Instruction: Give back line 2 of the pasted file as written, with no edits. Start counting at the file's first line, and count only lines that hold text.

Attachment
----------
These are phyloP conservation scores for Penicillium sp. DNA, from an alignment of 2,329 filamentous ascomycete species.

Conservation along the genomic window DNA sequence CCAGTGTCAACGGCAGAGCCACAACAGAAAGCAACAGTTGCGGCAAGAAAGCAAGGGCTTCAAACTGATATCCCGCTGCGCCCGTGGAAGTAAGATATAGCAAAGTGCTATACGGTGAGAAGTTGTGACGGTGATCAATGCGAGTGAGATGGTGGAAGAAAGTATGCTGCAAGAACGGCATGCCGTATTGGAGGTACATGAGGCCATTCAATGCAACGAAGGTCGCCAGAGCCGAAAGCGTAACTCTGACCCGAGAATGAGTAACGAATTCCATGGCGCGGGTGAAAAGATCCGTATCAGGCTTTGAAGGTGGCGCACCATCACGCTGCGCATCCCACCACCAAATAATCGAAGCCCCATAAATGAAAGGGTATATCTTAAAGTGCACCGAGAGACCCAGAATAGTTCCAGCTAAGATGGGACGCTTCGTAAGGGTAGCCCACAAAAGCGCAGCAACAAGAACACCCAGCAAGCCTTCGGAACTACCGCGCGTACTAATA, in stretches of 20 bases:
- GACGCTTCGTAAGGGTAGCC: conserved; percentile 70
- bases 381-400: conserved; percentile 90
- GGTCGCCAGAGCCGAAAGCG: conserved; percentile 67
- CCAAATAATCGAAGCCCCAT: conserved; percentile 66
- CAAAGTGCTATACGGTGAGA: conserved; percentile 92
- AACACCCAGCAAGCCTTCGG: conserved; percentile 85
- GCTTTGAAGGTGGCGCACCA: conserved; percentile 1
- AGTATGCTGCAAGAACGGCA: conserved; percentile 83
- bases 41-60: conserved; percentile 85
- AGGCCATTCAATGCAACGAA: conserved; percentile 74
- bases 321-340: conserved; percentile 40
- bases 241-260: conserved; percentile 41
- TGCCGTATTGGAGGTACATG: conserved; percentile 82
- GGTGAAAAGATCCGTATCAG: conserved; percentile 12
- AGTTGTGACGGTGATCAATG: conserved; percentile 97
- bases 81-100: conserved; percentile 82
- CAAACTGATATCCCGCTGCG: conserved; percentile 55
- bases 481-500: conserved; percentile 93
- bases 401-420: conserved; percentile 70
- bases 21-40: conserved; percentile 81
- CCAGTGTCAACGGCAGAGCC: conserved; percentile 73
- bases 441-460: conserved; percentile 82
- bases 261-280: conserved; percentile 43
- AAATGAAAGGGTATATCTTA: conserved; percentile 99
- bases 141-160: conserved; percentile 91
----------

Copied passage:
Conservation along the genomic window DNA sequence CCAGTGTCAACGGCAGAGCCACAACAGAAAGCAACAGTTGCGGCAAGAAAGCAAGGGCTTCAAACTGATATCCCGCTGCGCCCGTGGAAGTAAGATATAGCAAAGTGCTATACGGTGAGAAGTTGTGACGGTGATCAATGCGAGTGAGATGGTGGAAGAAAGTATGCTGCAAGAACGGCATGCCGTATTGGAGGTACATGAGGCCATTCAATGCAACGAAGGTCGCCAGAGCCGAAAGCGTAACTCTGACCCGAGAATGAGTAACGAATTCCATGGCGCGGGTGAAAAGATCCGTATCAGGCTTTGAAGGTGGCGCACCATCACGCTGCGCATCCCACCACCAAATAATCGAAGCCCCATAAATGAAAGGGTATATCTTAAAGTGCACCGAGAGACCCAGAATAGTTCCAGCTAAGATGGGACGCTTCGTAAGGGTAGCCCACAAAAGCGCAGCAACAAGAACACCCAGCAAGCCTTCGGAACTACCGCGCGTACTAATA, in stretches of 20 bases: